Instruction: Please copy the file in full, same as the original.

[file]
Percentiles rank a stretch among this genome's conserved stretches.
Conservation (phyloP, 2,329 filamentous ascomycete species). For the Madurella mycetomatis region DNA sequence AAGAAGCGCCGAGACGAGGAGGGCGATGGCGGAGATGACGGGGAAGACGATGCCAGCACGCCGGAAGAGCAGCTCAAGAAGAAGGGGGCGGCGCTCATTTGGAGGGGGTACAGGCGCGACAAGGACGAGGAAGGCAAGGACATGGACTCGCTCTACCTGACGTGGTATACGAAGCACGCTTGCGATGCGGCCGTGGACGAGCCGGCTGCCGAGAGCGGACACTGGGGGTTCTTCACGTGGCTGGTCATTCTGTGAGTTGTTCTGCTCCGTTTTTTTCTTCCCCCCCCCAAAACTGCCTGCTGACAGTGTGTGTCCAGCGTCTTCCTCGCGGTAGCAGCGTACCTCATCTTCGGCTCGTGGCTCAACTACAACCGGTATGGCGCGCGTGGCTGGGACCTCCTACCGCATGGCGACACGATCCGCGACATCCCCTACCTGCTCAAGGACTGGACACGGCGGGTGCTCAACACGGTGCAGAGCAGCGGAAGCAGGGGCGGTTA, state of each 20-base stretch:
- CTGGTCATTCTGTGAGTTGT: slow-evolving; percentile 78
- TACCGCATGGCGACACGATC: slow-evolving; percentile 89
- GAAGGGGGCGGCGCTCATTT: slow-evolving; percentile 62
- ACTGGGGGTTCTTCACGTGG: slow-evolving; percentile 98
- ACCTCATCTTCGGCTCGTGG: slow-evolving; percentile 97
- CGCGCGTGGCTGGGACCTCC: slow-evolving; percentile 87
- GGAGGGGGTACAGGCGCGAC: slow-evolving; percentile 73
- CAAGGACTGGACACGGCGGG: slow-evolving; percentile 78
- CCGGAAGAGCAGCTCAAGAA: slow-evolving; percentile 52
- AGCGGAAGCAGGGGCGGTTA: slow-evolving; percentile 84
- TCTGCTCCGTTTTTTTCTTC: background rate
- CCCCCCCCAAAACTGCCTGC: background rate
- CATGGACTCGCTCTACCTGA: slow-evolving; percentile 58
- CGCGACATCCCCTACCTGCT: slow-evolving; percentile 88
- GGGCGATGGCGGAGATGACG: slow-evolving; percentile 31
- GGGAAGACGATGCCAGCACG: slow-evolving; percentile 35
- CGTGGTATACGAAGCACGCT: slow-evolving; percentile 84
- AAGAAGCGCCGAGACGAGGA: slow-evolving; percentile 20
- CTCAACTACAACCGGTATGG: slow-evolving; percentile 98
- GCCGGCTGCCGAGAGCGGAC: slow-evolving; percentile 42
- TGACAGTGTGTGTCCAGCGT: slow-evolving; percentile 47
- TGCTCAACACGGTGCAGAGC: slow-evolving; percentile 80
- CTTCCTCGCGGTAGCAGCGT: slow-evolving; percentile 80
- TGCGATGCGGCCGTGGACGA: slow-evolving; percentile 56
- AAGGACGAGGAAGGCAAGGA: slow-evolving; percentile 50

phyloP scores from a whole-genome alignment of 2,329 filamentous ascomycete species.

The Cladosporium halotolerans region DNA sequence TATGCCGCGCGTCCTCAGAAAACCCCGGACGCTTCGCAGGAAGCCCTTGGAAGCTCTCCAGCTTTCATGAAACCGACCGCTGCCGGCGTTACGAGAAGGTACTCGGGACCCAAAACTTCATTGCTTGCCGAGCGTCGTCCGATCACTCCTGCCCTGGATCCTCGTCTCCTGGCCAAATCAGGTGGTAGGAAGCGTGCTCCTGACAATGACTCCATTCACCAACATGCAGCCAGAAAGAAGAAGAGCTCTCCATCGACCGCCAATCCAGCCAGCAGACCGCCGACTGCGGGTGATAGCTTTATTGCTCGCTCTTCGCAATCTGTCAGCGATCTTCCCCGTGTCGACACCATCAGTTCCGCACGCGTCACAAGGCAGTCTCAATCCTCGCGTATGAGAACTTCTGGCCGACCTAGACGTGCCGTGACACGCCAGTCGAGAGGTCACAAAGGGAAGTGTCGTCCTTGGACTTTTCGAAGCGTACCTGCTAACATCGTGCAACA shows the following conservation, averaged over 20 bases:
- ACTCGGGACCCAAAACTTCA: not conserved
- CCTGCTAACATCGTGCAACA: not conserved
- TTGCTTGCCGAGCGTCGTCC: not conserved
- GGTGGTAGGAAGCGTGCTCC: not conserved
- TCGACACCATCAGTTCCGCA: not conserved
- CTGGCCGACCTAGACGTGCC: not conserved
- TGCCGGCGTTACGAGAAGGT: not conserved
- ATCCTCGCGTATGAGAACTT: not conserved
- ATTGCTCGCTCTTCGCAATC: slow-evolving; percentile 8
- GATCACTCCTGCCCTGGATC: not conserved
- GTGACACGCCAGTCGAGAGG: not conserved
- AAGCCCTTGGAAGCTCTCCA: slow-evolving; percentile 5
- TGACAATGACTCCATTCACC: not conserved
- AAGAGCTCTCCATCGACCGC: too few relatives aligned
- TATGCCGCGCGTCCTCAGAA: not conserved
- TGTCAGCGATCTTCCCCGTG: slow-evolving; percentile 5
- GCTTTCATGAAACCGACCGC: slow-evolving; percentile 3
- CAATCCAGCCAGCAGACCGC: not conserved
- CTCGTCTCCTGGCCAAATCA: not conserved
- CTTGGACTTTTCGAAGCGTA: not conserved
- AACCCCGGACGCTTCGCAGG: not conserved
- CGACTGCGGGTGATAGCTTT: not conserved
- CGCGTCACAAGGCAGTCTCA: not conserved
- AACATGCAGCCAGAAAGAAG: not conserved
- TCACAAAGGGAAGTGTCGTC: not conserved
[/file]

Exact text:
Percentiles rank a stretch among this genome's conserved stretches.
Conservation (phyloP, 2,329 filamentous ascomycete species). For the Madurella mycetomatis region DNA sequence AAGAAGCGCCGAGACGAGGAGGGCGATGGCGGAGATGACGGGGAAGACGATGCCAGCACGCCGGAAGAGCAGCTCAAGAAGAAGGGGGCGGCGCTCATTTGGAGGGGGTACAGGCGCGACAAGGACGAGGAAGGCAAGGACATGGACTCGCTCTACCTGACGTGGTATACGAAGCACGCTTGCGATGCGGCCGTGGACGAGCCGGCTGCCGAGAGCGGACACTGGGGGTTCTTCACGTGGCTGGTCATTCTGTGAGTTGTTCTGCTCCGTTTTTTTCTTCCCCCCCCCAAAACTGCCTGCTGACAGTGTGTGTCCAGCGTCTTCCTCGCGGTAGCAGCGTACCTCATCTTCGGCTCGTGGCTCAACTACAACCGGTATGGCGCGCGTGGCTGGGACCTCCTACCGCATGGCGACACGATCCGCGACATCCCCTACCTGCTCAAGGACTGGACACGGCGGGTGCTCAACACGGTGCAGAGCAGCGGAAGCAGGGGCGGTTA, state of each 20-base stretch:
- CTGGTCATTCTGTGAGTTGT: slow-evolving; percentile 78
- TACCGCATGGCGACACGATC: slow-evolving; percentile 89
- GAAGGGGGCGGCGCTCATTT: slow-evolving; percentile 62
- ACTGGGGGTTCTTCACGTGG: slow-evolving; percentile 98
- ACCTCATCTTCGGCTCGTGG: slow-evolving; percentile 97
- CGCGCGTGGCTGGGACCTCC: slow-evolving; percentile 87
- GGAGGGGGTACAGGCGCGAC: slow-evolving; percentile 73
- CAAGGACTGGACACGGCGGG: slow-evolving; percentile 78
- CCGGAAGAGCAGCTCAAGAA: slow-evolving; percentile 52
- AGCGGAAGCAGGGGCGGTTA: slow-evolving; percentile 84
- TCTGCTCCGTTTTTTTCTTC: background rate
- CCCCCCCCAAAACTGCCTGC: background rate
- CATGGACTCGCTCTACCTGA: slow-evolving; percentile 58
- CGCGACATCCCCTACCTGCT: slow-evolving; percentile 88
- GGGCGATGGCGGAGATGACG: slow-evolving; percentile 31
- GGGAAGACGATGCCAGCACG: slow-evolving; percentile 35
- CGTGGTATACGAAGCACGCT: slow-evolving; percentile 84
- AAGAAGCGCCGAGACGAGGA: slow-evolving; percentile 20
- CTCAACTACAACCGGTATGG: slow-evolving; percentile 98
- GCCGGCTGCCGAGAGCGGAC: slow-evolving; percentile 42
- TGACAGTGTGTGTCCAGCGT: slow-evolving; percentile 47
- TGCTCAACACGGTGCAGAGC: slow-evolving; percentile 80
- CTTCCTCGCGGTAGCAGCGT: slow-evolving; percentile 80
- TGCGATGCGGCCGTGGACGA: slow-evolving; percentile 56
- AAGGACGAGGAAGGCAAGGA: slow-evolving; percentile 50

phyloP scores from a whole-genome alignment of 2,329 filamentous ascomycete species.

The Cladosporium halotolerans region DNA sequence TATGCCGCGCGTCCTCAGAAAACCCCGGACGCTTCGCAGGAAGCCCTTGGAAGCTCTCCAGCTTTCATGAAACCGACCGCTGCCGGCGTTACGAGAAGGTACTCGGGACCCAAAACTTCATTGCTTGCCGAGCGTCGTCCGATCACTCCTGCCCTGGATCCTCGTCTCCTGGCCAAATCAGGTGGTAGGAAGCGTGCTCCTGACAATGACTCCATTCACCAACATGCAGCCAGAAAGAAGAAGAGCTCTCCATCGACCGCCAATCCAGCCAGCAGACCGCCGACTGCGGGTGATAGCTTTATTGCTCGCTCTTCGCAATCTGTCAGCGATCTTCCCCGTGTCGACACCATCAGTTCCGCACGCGTCACAAGGCAGTCTCAATCCTCGCGTATGAGAACTTCTGGCCGACCTAGACGTGCCGTGACACGCCAGTCGAGAGGTCACAAAGGGAAGTGTCGTCCTTGGACTTTTCGAAGCGTACCTGCTAACATCGTGCAACA shows the following conservation, averaged over 20 bases:
- ACTCGGGACCCAAAACTTCA: not conserved
- CCTGCTAACATCGTGCAACA: not conserved
- TTGCTTGCCGAGCGTCGTCC: not conserved
- GGTGGTAGGAAGCGTGCTCC: not conserved
- TCGACACCATCAGTTCCGCA: not conserved
- CTGGCCGACCTAGACGTGCC: not conserved
- TGCCGGCGTTACGAGAAGGT: not conserved
- ATCCTCGCGTATGAGAACTT: not conserved
- ATTGCTCGCTCTTCGCAATC: slow-evolving; percentile 8
- GATCACTCCTGCCCTGGATC: not conserved
- GTGACACGCCAGTCGAGAGG: not conserved
- AAGCCCTTGGAAGCTCTCCA: slow-evolving; percentile 5
- TGACAATGACTCCATTCACC: not conserved
- AAGAGCTCTCCATCGACCGC: too few relatives aligned
- TATGCCGCGCGTCCTCAGAA: not conserved
- TGTCAGCGATCTTCCCCGTG: slow-evolving; percentile 5
- GCTTTCATGAAACCGACCGC: slow-evolving; percentile 3
- CAATCCAGCCAGCAGACCGC: not conserved
- CTCGTCTCCTGGCCAAATCA: not conserved
- CTTGGACTTTTCGAAGCGTA: not conserved
- AACCCCGGACGCTTCGCAGG: not conserved
- CGACTGCGGGTGATAGCTTT: not conserved
- CGCGTCACAAGGCAGTCTCA: not conserved
- AACATGCAGCCAGAAAGAAG: not conserved
- TCACAAAGGGAAGTGTCGTC: not conserved